Bast (known as "Bastet") was one of the most popular goddesses of ancient Egypt. She is generally thought of as a cat goddess. However, she originally had the head of a lion or a desert sand-cat and it was not until the New Kingdom that she became exclusively associated with the domesticated cat. However, even then she remained true to her origins and retained her war-like aspect. She personified the playfulness, grace, affection, and cunning of a cat as well as the fierce power of a lioness. She was also worshiped all over Lower Egypt, but her cult was centred on her temple at Bubastis in the Lower Egypt. Her name implies that she is sweet and precious, but that under the surface lay the heart of a predator. Bastet was depicted as a cat, or as a slender woman with the head of a cat, a sand cat or a lion. She is often shown holding the ankh (representing the breath of life) or the papyrus wand (representing Lower Egypt) and the sistrum a rattle used as a musical instrument. She occasionally bears a was-scepter (signifying strength) and is often accompanied by a litter of kittens. Cats were sacred to Bast, and to harm one was considered to be a crime against her and so very unlucky. Her priests kept sacred cats in her temple, which were considered to be incarnations of the goddess. The ancient Egyptians placed great value on cats because they protected the crops and slowed the spread of disease by killing vermin and also kept them as loved pets. As a result, Bast was seen as a protective goddess. Thus it is perhaps unsurprising that Bast was so popular. Bastet, goddess of sensual pleasure, protector of the household, bringer of health, and the guardian saint of firefighters; she was the original mistress of multi-tasking.  Agile and lithe, Bast was recognized as the goddess of music and dance. Consistent with her cat-like image and her status as a fertility goddess, Bast was associated with childbirth, perhaps because of the mother cat's continuous production of litters and the loving way she fiercely defends and cares for her kittens. the goddess Bastet could be invoked to prevent the spread of illness. Bastet, more than any other of the Egyptian goddesses was perceived as a protector and friend of women and young children.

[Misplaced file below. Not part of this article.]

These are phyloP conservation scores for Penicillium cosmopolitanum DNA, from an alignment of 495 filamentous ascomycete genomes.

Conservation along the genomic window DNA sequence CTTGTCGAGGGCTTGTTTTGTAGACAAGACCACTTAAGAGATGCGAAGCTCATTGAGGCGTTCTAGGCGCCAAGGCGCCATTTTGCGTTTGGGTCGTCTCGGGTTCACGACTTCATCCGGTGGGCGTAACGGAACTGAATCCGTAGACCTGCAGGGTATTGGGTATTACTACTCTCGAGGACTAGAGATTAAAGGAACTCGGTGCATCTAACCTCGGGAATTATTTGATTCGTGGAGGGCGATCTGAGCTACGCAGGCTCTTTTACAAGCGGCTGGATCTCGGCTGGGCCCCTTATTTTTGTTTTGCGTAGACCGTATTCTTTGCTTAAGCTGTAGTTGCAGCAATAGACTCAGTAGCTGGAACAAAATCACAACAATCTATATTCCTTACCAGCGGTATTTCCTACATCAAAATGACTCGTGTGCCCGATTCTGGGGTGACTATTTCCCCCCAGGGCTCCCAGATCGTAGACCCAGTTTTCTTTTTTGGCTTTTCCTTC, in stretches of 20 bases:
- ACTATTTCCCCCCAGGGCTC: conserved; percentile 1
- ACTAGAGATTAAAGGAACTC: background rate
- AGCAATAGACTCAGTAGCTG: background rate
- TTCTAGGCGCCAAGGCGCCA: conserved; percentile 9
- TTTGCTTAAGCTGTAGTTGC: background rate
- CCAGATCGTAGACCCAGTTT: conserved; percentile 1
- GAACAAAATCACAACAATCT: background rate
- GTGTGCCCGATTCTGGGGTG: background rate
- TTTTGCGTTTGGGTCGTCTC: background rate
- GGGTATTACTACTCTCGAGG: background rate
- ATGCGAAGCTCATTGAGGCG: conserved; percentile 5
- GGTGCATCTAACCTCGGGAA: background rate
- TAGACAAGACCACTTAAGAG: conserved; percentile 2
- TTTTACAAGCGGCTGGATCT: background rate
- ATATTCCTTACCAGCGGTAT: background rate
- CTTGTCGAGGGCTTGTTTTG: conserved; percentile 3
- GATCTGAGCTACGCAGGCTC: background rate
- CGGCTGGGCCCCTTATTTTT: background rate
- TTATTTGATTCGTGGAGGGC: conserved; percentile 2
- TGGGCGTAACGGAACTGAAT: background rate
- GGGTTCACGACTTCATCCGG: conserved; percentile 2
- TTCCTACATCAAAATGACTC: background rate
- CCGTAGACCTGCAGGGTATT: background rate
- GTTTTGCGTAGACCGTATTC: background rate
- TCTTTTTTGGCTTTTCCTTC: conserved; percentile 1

© J Hill 2010